Baby development

Learning to crawl

Tummy time develops skills babies need to learn to crawl

By Teresa Pitman
Learning to crawl

Lindsay Dean wondered if her son Julian was going to skip the crawling stage altogether. At 10 months, he was standing and walking a bit while holding onto the furniture, but if she plopped him down on the floor, he just sat there. Then she needed to take a cross-country plane trip, just Mom and Julian.

“I’d packed several toys to keep Julian entertained, and of course, one of them dropped to the floor.” Dean recalls. “I put Julian on the floor so I could get up and retrieve the toy — and he crawled to get it. I was so excited! I moved the toy to see if he would do it again, and he did!”

Your baby’s first crawling expedition may not be 35,000 feet above the ground, but it’s still an important milestone in his development. When will your baby crawl?

It’s hard to predict, but the chances are that he’ll crawl a bit later than babies a generation ago. That’s because parents today are advised to place babies on their backs to sleep to reduce the risk of SIDS. A 1998 US study found that babies who sleep on their stomachs will roll, sit and crawl at an earlier age than babies who sleep on their backs, although the study found no significant difference in the age when the babies learned to walk.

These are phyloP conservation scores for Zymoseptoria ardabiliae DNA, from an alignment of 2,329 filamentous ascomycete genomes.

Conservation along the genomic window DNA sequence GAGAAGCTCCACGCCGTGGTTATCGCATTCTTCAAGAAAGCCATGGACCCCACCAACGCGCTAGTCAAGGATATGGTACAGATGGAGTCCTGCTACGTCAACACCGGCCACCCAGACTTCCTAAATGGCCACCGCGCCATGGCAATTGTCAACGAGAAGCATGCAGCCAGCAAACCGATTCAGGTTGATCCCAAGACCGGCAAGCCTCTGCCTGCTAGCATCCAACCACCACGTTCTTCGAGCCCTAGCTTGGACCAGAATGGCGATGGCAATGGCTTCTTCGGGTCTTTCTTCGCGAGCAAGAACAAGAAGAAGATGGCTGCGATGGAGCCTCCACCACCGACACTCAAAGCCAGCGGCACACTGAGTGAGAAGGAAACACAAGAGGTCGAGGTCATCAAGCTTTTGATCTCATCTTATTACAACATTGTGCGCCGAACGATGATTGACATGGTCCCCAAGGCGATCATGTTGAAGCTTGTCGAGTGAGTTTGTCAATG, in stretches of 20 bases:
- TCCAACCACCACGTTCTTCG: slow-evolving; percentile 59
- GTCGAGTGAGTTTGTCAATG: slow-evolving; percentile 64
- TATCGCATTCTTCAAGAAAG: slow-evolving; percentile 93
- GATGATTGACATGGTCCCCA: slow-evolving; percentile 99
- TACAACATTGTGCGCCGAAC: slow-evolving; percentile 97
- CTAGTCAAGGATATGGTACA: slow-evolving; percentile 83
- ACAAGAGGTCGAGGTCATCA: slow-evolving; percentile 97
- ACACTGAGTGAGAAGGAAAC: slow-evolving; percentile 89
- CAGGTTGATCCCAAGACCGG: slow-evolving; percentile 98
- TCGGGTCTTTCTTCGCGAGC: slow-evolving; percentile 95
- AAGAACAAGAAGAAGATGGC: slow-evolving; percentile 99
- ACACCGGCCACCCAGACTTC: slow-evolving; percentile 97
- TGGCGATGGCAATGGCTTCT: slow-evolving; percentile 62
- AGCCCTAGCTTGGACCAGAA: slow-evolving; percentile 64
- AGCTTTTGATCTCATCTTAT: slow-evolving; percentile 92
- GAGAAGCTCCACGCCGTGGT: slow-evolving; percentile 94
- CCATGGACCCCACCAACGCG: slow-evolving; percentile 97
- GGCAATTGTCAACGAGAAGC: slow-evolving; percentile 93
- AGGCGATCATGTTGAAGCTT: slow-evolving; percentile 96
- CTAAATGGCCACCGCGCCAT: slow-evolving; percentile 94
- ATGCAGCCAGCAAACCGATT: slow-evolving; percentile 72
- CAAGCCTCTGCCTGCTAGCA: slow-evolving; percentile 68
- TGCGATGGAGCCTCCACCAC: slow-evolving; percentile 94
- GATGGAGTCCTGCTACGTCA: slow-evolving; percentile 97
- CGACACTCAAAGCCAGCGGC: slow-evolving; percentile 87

Giving your baby lots of tummy time when he’s awake will help him master these developmental milestones earlier. But don’t worry — the babies who slept on their backs were all within the normal range for crawling.

That range is quite broad, according to a World Health Organization study. The earliest babies learned to crawl was at about five months, and the latest was at about 13 months. Another 4.3 percent never crawled at all but went straight to walking.


Approach to crawling

Babies approach crawling in different ways. Some “commando crawl,” with their bellies on the ground as they use their arms and legs to move around. This usually evolves into hands-and-knees crawling. Some get partially up on hands and knees but keep one leg tucked under them and push with the other. And some start out by going in reverse, as Kristin Marshall describes: “My two youngest both started by crawling backward. They would see some toy they wanted, get up on their hands and knees and start moving — but getting further and further away from the toy instead of closer. They’d be so frustrated, and both of them seemed stuck in reverse for a few weeks before they finally discovered forward gear.”

When you’ve finished celebrating your baby’s discovery, you may find you have some work to do. Once he is moving around on his own, baby-proofing becomes essential. So this is a good time for you to get down at baby eye level to seek out the potential hazards — before your now-mobile baby finds them first.

This article was originally published on Aug 04, 2008

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